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It's ridiculous to chastise Victor Moses for his comments about the highest bidder

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This morning we had some quotes from Victor Moses that will no doubt cast the youngster in a negative light with many fans. In January, Gary Cahill received much of the same sort of treatment when his contract talks caused his transfer to drag out over the course of several weeks. Samir Nasri is wildly unpopular with Arsenal fans, Ashley Cole and Emanuel Adebayor are the same type of pariahs in their eyes.

As fans, we look at football as something fun to spend our free time following. Most of us tune in every week to watch Chelsea play, and I'd assume we all do so because we love the game. Some gamble on it, some use it as an excuse to drink, but in the end whatever we've invested in football is of our own choice. If the sport suddenly ceased to exist, we'd find something else to do with our time.

Professional players, on the other hand, would have much more to lose without the game. Most of these guys have been training since childhood, putting in tens of thousands of hours before they ever collect their first modest paycheck. Those fortunate enough to become professionals often make fairly minimal salaries upon signing their first contract, certainly nowhere near enough to live the rest of their lives on.

As fans, most of us have jobs doing something other than playing football. We go to school until we're around 18, and then many of us continue our education at a university. Some even go so far as to continue learning after that, as better jobs often require more education. There's flexibility here for students, as many times the education they'd received will give them qualifications for any number of fields, opening many doors for career changes down the road. We can change careers a few times as well, as the bulk of the workforce has a good 45-50 year window to carve out their career. The mind tends to decay slowly, so we all have a long time in the work force ahead of ourselves.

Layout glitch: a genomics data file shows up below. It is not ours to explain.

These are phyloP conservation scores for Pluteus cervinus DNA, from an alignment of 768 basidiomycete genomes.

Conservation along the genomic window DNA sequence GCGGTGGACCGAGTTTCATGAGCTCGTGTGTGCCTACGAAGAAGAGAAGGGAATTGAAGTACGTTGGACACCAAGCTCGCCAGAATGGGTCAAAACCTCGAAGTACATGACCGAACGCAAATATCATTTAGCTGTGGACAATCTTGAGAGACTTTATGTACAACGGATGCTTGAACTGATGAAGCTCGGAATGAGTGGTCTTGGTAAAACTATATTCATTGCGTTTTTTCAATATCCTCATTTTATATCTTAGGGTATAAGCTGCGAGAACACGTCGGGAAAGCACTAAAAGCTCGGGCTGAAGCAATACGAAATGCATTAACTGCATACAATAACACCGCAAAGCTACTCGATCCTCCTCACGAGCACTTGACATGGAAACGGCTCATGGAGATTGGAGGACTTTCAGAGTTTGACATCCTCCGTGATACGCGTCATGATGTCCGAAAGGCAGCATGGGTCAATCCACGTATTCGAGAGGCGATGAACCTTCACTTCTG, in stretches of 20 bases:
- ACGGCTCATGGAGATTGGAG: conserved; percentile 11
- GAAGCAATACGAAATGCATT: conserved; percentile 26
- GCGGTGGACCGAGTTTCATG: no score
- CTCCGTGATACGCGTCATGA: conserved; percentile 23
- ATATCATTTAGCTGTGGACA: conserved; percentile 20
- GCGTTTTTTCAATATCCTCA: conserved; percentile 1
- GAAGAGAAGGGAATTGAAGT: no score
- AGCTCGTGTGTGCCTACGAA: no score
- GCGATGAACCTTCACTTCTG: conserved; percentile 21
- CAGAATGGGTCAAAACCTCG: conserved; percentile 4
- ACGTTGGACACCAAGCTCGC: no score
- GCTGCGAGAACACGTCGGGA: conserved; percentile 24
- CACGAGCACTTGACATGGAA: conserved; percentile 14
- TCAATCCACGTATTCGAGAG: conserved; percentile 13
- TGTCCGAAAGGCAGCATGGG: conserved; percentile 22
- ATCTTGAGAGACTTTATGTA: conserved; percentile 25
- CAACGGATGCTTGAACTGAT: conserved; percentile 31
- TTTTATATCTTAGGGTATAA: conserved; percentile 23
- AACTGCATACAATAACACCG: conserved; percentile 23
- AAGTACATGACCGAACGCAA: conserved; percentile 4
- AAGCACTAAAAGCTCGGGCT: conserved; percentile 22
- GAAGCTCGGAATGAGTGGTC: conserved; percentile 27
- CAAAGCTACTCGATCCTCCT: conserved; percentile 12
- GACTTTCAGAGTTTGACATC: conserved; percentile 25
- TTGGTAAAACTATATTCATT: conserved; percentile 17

Footballers are different. They train to play football. They take classes and receive a similar education as the rest of us up to the age of 17 or 18, but at that point they move into their respective "work force". They train to be a better player by playing, the harder they train the better they generally become. Unfortunately this training doesn't really translate well to anything outside of the sport, so after their playing days are done there will be very little in the way of work that they'll be qualified for. Honestly ask an employer, could you picture Ashley Cole being qualified for, well, anything?

As a footballer, Ashely is likely to have a career spanning at most 20 years. Most average players are just about done in their early 30's. That means that most footballers will have careers that last about 1/3 the length of the average joe before being placed into the same work force as ourselves, but they enter as some of the least qualified potential hires imaginable.

There's also inherent risk in football. Some jackass like Stephen Hunt could recklessly fracture your skull. Joey Barton could act like his loathsome self and decide to stub his cigar in your eye. Your body could do something unexpected, as Eric Abidal or Fabrice Muamba would certainly tell you. These things happening to you or I would certainly affect our job, but in most cases it would not end our ability to pursue our chosen career. In the case that it did, we'd still have our education to fall back on as we changed. As a footballer, those types of events could spell the end of your playing days immediately. What exactly will they be able to do at that point?

Victor Moses will take a lot of grief in the coming days for saying that he'll go to the highest bidder, but take a moment and look at things from his perspective. He's 21. He's probably made a tidy check for you or I in his time at Wigan, but if he suffered the same fate as Fabrice Muamba he'd certainly not have enough to survive on beyond the next few years*. He'd be back to square one, and at the bottom of the food chain in the work force.

*I say that without knowing if he's hit the jackpot with investments, but somehow I doubt it

Victor Moses showed flashes of greatness last year at an age where most players are staring to break into the first team as semi-regulars. He's in the last year of his contract, a deal which pays him next to nothing. As far as Wigan goes, I'd hardly call it the ideal workplace. I'm sure they are far from awful, but even the most diehard Wigan fan would admit that there are certainly clubs that offer better facilities, training, and coaching. There are plenty or greener pastures out there.